The Drawback allowed upon that Article upon Exportation from Great Britain into the Isle Man is not equal to the Expence and the Duty, therefore Tea’s must be drank dearer in the Isle Man than in England ; would therefore propose to lower the Duties upon that Article to prevent the illegal landing of it, as a Proof of which many of the Housekeepers get it from Great Britain in small Quantity much better in Quality than what are imported, and lower : This I know t be a fact ; some of which have been seized in this Port ; and about twelve Months ago a Quantity was found concealed in a Mat of Tow ; as a further Proof refers to the inclosed Permit.

N° 12T 5th and 6th Rounds. Whitehaven District. Cumberland Collection. Whitehaven 2d Division

W. Webster 1790.

 Permit Daniel Cotter of Ramsey, Isle of Mann, to receive twenty Pounds of Black Tea, Part Of the Stock of R. Paxton, Witness my Hand this sixteenth Day of January 0. P. 2.. 1790.

This Permit to be in force two Hours for the Goods being sent out of Mr. Paxton’s Stock, " and three Days more for the same being delivered and received into Mr. Cotter’s Stock.

" 20 Bl. Tea. . W. WEBSTER.

 The above Goods sent by Sea."


With regard to REFINED SUGAR:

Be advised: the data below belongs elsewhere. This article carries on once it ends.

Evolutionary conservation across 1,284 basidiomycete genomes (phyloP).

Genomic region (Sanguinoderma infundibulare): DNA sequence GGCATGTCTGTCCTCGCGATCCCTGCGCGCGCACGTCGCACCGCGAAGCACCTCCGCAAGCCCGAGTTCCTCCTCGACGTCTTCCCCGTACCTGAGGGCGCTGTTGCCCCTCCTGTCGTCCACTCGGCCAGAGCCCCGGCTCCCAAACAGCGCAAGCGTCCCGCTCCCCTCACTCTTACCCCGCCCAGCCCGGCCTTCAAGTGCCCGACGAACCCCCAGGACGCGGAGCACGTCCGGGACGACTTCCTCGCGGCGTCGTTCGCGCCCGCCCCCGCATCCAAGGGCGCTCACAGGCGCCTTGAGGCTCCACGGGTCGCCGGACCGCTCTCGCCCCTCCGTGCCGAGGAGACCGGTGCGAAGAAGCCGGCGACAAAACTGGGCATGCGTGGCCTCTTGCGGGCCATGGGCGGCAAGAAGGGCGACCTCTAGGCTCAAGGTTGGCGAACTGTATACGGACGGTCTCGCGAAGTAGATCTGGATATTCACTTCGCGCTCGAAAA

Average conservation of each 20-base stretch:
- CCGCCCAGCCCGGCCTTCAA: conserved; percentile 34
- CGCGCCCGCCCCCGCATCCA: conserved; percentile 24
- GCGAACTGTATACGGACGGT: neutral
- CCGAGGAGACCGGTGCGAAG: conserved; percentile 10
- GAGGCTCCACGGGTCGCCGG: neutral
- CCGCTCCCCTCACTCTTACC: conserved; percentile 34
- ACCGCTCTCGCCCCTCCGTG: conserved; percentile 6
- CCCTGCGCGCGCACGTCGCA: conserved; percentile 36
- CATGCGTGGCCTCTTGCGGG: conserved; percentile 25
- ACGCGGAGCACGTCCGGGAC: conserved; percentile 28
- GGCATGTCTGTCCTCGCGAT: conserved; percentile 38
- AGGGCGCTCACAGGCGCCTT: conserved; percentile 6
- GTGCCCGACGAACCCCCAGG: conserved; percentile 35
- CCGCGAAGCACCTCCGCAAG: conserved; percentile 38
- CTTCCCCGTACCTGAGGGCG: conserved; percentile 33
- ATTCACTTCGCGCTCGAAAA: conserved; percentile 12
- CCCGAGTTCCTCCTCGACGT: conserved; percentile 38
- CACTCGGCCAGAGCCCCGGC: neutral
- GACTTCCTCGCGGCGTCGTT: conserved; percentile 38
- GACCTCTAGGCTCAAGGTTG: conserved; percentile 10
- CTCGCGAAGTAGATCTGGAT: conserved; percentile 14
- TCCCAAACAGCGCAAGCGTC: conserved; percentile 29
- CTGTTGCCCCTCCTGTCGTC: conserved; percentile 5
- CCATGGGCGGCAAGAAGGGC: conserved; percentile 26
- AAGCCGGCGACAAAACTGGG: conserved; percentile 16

At present the Island is confined to the Port of Liverpool for its Supply, and that Supply limited ; would propose the following Plan, which is, that that Article be allowed to be imported from any Port of Great Britain without Licence, upon giving Bond and Security, and that no Drawback be allowed until a Certificate is produced from the landing Port of the sle of Man, certifying the Quantity landed, upon paying a Duty of 8s. or 10s. per 112lb. Weight of Refined Sugar in lieu. of 51. per Cent. ad valorem, which would be a great Advantage to the Revenue as well as to the Inhabitants, as at the End of the Year it is not to be got in the Island at any Price, and that it ought to be allowed to be imported into every Port in the Island as was formerly : The Reason that that Article was smuggled off the Country, was owing to the Duty upon that Article being low, therefore became an Object to the Smuggler, which importing by Licence does not prevent nor remove the Evil, that Article being still imported upon the same Duty ; and whenever that it becomes low, it still will become the same Object of Smuggling as was before, as the Merchants or Shopkeepers do not care who they sell it to, so as they get their Money to enable them to keep their Credit, and long before the Year is out none of that Article is to be got in the Island, which is a loss to the Revenue, and a Hardship upon the inhabitants, which might be prevented by imposing the proposed Duty.

To levying of Duty on Goods ad valorem being subject to great Frauds, would propose the following Plan, viz.

That all Goods entitled to any Drawback of Custom, Excise, or Bounty, as well as some hereafter specified, Ihould be charged with a Duty at a certain Rate, either by Weight, Measure, Tale, as the Case may be, similar to the Manner which Duty is levied in Great Britain.

As for Instance : Muscovado Sugar so much per Cwr. ; Tanned Leather manufactured per lb. Hides and Skins per lb. ; Hops per lb. ; Candles and Soap per lb. ; Starch and Hair Powder